Paul Carr has written a thought provoking post for TechCrunch looking at the role of social media and real-time citizen reporting in last week’s Fort Hood shootings.
He asks how, even with the best intentions, how many of us are often drawn into a acting in a way of “look at me looking at this” and may be losing a sense of our humanity:
…none of us think we’re being selfish or egotistic when we tweet something, or post a video on YouTube or check-in using someone’s address on Foursquare. It’s just what we do now, no matter whether we’re heading out for dinner or witnessing a massacre on an Army base. Like Lord of the Flies, or the Stanford Prison Experiment, as long as we’re all losing our perspective at the same time – which, as a generation growing up with social media we are – then we don’t realise that our humanity is leaking away until its too late.
He then points to this video,
which seems to summarise these darker sides of our human nature.
Balancing such difficulties and how to best report breaking news is something that journalists are trained to do, although mistakes do happen particularly in the highly competitive atmosphere of 24 hour news. Journalists also usually work as part of a team and rarely does news go live without editorial decisions being made.
Although not wide spread, when consuming news from main stream sources many of us have learnt how to interpret what we are hearing, reading or watching. We have learnt some basic literacies, such as the brand identity, the ownership of a newspaper, editorial standards, advertorials, PR. We also roughly know, or think we do, the agenda or philospohy of a media player, mention any of the following and you will immediately have thoughts about them: Fox News, The Daily Mail, The Guardian, Al Jazeera, Channel 4.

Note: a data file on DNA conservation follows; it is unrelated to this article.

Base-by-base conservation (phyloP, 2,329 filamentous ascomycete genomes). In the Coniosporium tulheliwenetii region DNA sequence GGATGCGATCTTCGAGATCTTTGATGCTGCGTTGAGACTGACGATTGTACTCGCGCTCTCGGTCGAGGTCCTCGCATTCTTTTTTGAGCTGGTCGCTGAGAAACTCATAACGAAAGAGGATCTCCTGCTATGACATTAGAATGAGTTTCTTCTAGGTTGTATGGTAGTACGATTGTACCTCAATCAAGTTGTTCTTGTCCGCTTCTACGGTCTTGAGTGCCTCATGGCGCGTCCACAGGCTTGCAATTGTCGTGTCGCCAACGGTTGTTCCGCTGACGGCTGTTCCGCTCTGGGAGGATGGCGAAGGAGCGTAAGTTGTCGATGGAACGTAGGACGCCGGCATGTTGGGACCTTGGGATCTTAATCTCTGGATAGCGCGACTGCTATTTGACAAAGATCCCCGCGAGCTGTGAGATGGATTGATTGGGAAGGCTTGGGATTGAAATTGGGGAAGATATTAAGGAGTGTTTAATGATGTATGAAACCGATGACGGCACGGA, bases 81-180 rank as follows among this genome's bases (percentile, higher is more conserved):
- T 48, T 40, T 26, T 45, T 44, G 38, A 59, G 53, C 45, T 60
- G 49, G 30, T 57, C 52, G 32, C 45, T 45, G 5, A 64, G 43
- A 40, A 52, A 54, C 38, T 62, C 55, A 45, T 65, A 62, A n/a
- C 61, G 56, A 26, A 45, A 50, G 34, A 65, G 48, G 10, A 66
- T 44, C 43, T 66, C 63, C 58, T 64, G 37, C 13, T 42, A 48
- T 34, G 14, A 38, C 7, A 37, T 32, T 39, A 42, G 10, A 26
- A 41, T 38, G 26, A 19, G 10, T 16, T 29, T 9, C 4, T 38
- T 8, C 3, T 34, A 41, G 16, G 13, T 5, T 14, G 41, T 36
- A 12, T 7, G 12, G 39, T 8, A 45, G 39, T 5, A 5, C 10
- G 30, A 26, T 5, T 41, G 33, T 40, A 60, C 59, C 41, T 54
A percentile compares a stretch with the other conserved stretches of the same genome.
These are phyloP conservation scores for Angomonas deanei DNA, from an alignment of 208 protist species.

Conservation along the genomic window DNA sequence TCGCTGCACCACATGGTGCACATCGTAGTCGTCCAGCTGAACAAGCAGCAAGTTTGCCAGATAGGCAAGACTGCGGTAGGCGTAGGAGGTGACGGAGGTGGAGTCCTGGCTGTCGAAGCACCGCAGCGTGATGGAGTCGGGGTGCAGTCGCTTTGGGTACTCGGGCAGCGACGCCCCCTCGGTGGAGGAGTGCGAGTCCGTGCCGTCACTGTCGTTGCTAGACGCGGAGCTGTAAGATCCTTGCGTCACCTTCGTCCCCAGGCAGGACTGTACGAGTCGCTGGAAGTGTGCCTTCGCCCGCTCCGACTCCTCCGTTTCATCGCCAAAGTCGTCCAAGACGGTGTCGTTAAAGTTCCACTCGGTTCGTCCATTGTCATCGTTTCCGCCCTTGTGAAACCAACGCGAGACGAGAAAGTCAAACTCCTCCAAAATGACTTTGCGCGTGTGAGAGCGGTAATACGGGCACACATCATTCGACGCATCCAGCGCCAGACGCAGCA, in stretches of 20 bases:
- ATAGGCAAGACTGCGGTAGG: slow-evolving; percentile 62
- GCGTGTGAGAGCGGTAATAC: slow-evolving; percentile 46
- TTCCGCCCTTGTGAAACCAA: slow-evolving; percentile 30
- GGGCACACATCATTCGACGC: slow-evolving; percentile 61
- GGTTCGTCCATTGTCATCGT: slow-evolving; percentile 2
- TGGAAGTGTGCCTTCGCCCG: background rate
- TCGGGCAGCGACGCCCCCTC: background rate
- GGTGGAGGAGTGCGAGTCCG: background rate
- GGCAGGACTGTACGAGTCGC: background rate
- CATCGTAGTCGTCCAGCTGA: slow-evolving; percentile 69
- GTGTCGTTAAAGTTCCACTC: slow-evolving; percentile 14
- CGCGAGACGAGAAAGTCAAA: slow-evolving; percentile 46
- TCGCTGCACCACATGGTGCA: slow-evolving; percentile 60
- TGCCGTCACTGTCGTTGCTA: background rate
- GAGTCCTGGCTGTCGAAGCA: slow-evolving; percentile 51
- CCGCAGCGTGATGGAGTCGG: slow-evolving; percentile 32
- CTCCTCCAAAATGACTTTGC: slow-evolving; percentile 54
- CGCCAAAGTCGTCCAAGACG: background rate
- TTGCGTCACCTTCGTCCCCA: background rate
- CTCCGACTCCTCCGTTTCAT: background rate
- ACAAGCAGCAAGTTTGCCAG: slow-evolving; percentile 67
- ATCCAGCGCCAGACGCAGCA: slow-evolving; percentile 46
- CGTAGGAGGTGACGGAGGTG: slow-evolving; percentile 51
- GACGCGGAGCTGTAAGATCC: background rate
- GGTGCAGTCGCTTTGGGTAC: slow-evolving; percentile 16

We have learnt these skills over time, and as much as there is a need for citizens to be aware of ethics and their humanity around what they broadcast, we also have a responsibility to be literate in understanding what our friends, colleagues, followers broadcast to us and how we respond. Do we repeat what’s told us – which is now only takes a click – or do we take a few moments to consider a different response, to question what’s being told us, whether it breaches someone else’s privacy, whether it is appropriate?
In some ways these problems aren’t new. Gossip and news has always travelled quickly. What’s different is that the reach and speed now possible and the wider and deeper impact there in.
UPDATE 6pm 8/11/2009: In preparation for some other work later this week I came across the Charter for Media Literacy written by the Media Literacy Task Force which was set up in 2004 with support from the UK government’s Department of Culture, Media and Sport.
The task force state that: “A media literate society is therefore not a luxury, it is a necessity in the 21st Century – for social, economic, cultural and political reasons”.
And it has has high goals:
If people are to participate fully at work or in their community, or communicate effectively with family, friends and colleagues globally, or consume media intelligently they need to be media savvy. They need to understand how media works and to feel comfortable questioning what they watch and read. They need a sense of who knows or owns what, and to what extent what you see is really what you get. And, very importantly, they need to become confident in using and exploiting the possibilities of new devices and media channels.
Updated in July 2009 it deserves commendation and has been signed up to by many of the major media organisations and educators in the UK.
But what it possibly lacks is the need for awareness around some of the more legal and ethical issues that surround social media. Not only that of privacy, accuracy and verification, but also issues such as copyright and data protection.
It’s more than just media literacy really. As Antony Mayfield summarises it is literacy across “social/digital/media”.
UPDATE 10/11/2009: Also worth reading on this subject: Bill Thompson’s BBC column for this week.